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comedy icon joan rivers passed away this afternoon after complications following throat surgery in new york last week. she was a comedic institution in the public eye for 48 years. she pushed the envelope certainly in an era when female comedy was tame, if you like. she developed a unique brand of humor early in her career. look at her 1966 appearance on the sammy davis, jr., show with carson hosting. here's what she says a man supposedly looks for in a wife.
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>> when it comes to marriage a man wants a woman that will cook, sew, the mother of his children, right. >> right. >> when it comes to marriage a man doesn't want to come home and find some wild-looking sexy wife loo lying on the carpet saying, hi, tiger. yes, he does. >> he does. >> do you know who made up the lies? >> no. >> ugly girls' mothers. >> it was during that time in the mid '60s when carson spotted her talent. she soon became a frequent guest on "the tonight show" appearing regularly over the next 20 years. comedy icon joan rivers passed away just this afternoon spotted her talent. she soon became a frequent guest on the "tonight show" appearing regularly over the next 20 year. they reflected on their long relationship in 1986 after rivers published her autobiography. >> i can only take credit for putting you on the show, but i did say one thing that night which i have seldom said on this
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show over the years. you finished your routine, and you were devastating and the audience was falling apart and you walked over and sat down, i said, you're going to be a big star. that's something you don't say. >> i looked behind me. i couldn't believe you were talking to me. >> anyway, her friendship with her mentor, johnny carson there, soured soon after that interview when rivers landed her own competing late night show against him. through those many ups and downs, her star continued to rise. and that sense of humor which has become so familiar to so many of us over the years will be missed by many. joining me the host of "access hollywood," great teddy bush. i watch you every day. when i come in the studio, there you are on television every day. this is not a sad day, but a day for reverence to a certain kind of woman who has the guts to go out there on the stage at a very young age and be really, really funny. i mean, not charming, funny. >> funny and scathing and, i mean, you know, her zingers were stingers, chris. i mean, people got hit, but joan was an equal opportunity offender. she made fun of herself more than anyone else.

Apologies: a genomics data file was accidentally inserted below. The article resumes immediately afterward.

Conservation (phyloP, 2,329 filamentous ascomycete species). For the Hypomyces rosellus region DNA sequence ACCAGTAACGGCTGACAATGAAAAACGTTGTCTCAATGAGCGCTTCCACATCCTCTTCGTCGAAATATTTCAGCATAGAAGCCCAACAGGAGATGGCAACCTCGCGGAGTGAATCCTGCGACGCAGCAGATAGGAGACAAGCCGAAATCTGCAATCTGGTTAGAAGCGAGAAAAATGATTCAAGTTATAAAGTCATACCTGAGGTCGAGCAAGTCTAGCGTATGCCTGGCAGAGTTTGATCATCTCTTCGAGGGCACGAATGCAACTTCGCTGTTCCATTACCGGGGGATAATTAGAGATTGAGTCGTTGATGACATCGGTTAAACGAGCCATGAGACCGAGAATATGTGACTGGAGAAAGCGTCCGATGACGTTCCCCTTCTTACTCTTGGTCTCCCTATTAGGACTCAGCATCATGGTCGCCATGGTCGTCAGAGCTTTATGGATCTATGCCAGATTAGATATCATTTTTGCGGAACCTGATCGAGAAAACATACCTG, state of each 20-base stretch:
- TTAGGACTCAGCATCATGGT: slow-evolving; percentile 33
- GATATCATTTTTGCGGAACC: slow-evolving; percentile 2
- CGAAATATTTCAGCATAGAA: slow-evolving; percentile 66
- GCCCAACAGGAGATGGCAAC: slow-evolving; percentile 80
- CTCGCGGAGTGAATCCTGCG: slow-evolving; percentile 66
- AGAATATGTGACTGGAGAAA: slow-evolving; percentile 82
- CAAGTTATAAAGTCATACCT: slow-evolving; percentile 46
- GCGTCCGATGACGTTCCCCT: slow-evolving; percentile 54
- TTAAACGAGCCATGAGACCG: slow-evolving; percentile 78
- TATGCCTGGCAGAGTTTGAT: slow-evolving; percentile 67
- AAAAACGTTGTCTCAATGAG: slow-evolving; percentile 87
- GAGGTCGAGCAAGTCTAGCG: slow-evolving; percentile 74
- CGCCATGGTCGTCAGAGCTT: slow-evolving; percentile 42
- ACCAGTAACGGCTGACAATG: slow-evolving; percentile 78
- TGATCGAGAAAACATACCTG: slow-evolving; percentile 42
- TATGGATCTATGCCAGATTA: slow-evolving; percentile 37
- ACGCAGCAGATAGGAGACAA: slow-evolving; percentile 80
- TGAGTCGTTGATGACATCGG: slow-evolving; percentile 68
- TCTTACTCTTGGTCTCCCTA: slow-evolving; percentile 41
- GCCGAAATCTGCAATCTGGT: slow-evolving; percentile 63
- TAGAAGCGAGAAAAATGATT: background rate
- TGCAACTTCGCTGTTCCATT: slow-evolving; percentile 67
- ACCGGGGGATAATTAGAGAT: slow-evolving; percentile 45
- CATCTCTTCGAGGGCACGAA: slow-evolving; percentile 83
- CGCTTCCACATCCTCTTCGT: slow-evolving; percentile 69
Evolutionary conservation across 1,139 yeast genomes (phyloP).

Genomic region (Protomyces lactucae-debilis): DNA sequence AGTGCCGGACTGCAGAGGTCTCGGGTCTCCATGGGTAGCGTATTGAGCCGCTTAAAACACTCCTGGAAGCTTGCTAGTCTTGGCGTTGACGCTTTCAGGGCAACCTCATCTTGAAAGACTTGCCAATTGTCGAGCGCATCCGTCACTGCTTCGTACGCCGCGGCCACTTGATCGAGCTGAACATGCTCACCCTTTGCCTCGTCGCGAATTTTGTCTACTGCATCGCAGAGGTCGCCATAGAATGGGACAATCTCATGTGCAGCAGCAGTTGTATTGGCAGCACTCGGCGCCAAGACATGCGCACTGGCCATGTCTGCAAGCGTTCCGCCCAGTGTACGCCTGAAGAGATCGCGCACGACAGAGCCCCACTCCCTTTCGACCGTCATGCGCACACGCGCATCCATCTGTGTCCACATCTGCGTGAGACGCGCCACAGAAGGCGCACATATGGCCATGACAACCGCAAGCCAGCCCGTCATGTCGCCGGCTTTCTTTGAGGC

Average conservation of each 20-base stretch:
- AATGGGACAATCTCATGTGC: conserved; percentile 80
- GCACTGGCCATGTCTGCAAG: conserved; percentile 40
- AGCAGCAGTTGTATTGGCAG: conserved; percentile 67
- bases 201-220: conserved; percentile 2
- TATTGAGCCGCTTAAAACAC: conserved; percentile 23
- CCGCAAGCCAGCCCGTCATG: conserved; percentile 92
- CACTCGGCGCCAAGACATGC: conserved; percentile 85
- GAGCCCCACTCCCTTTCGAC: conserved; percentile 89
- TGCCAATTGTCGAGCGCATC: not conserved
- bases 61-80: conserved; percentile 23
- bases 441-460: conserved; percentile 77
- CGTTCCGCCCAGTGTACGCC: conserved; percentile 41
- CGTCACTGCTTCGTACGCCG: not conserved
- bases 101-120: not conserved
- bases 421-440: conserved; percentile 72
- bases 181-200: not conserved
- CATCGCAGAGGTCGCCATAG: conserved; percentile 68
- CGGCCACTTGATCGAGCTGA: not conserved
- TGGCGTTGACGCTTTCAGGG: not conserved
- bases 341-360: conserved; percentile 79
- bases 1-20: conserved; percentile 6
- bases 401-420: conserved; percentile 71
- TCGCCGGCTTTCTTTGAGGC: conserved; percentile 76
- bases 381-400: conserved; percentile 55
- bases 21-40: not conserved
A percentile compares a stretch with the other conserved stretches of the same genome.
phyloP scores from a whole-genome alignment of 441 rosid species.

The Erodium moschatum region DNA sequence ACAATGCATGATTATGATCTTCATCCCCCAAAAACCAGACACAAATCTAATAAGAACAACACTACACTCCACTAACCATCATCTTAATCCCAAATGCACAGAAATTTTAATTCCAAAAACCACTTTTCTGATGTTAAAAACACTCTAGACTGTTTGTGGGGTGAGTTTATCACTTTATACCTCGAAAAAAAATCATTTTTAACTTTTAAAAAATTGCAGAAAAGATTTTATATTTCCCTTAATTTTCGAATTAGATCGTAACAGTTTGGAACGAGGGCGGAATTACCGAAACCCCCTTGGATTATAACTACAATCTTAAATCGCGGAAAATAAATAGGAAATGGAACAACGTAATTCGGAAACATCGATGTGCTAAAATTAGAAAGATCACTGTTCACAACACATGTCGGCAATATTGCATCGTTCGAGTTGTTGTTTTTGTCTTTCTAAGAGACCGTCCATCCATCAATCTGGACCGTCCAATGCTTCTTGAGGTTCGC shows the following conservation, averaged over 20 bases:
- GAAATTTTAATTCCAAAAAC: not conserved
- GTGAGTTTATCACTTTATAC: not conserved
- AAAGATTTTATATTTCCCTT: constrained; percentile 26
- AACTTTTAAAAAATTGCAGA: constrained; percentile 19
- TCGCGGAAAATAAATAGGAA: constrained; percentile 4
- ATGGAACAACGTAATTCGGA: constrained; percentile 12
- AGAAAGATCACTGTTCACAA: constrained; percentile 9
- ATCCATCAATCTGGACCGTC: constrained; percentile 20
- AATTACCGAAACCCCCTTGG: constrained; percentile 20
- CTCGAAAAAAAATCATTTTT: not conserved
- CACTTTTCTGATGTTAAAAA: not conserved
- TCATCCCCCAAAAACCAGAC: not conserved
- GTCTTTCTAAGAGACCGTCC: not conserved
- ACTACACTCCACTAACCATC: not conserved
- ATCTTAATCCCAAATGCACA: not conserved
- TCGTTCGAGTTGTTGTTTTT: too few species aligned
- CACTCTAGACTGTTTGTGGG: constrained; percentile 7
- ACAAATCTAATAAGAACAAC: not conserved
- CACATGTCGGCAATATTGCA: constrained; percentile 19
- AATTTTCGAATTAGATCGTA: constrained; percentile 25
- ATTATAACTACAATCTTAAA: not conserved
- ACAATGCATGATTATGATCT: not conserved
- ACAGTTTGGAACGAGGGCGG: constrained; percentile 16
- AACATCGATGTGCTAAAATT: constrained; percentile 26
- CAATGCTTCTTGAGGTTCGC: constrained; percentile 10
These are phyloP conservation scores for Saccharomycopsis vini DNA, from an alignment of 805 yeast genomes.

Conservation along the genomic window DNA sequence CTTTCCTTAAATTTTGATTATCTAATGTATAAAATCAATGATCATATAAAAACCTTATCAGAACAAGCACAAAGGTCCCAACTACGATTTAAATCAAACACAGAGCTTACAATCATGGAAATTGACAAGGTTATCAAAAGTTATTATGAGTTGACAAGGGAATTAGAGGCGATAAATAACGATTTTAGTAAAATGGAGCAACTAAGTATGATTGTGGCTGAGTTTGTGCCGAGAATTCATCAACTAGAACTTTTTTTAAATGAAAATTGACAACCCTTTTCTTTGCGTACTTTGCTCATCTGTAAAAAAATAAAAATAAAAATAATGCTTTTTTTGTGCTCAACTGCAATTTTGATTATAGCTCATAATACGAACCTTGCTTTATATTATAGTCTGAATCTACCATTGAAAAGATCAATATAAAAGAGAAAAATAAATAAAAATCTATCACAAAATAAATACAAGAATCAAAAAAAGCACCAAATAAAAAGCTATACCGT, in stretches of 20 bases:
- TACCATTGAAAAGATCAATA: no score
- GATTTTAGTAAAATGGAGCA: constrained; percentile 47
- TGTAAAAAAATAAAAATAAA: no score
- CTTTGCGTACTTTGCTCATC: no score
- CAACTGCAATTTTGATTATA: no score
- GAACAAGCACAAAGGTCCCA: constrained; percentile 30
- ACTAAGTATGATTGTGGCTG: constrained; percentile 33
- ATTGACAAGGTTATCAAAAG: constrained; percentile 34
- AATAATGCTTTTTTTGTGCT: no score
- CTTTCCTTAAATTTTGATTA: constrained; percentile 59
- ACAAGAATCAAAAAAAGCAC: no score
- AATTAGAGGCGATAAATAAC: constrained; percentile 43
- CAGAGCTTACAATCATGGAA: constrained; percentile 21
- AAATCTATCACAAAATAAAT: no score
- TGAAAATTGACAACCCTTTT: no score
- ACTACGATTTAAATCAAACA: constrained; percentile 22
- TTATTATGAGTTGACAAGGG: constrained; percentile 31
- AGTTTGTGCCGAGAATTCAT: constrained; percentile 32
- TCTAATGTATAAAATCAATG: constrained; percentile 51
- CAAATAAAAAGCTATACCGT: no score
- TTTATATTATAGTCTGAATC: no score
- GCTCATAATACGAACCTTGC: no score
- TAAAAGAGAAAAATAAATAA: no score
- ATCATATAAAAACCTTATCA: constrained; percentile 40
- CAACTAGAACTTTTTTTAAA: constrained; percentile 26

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you talk about that moment with johnny carson, he reflected and told her, you're going to be a big star. that happened on the very set. our set is the same one where johnny did the "tonight show" and joan filled in so many times. her pictures are all over the hallway. she was, and boy, this came out of nowhere. 81 years old, chris, but she was flying back and forth from new york twice a week. she just taped a show on tuesday. she's writing jokes constantly. this is not a woman who was slowing down in any way. >> ted, you know what, when bob hope got older and people got used to the older bob hope, they didn't think he was that great. they thought he was a little too establishment. the early bob hope was unbelievable in the great movies, "the lemon drop kid" and all that stuff. he was fantastic. i think what i'm trying to remember is how much the early 20 years, most of her career, when s was young, she was sharp, she was extremely likable, long before she became this icon. that's what i'm trying to get back into my head into.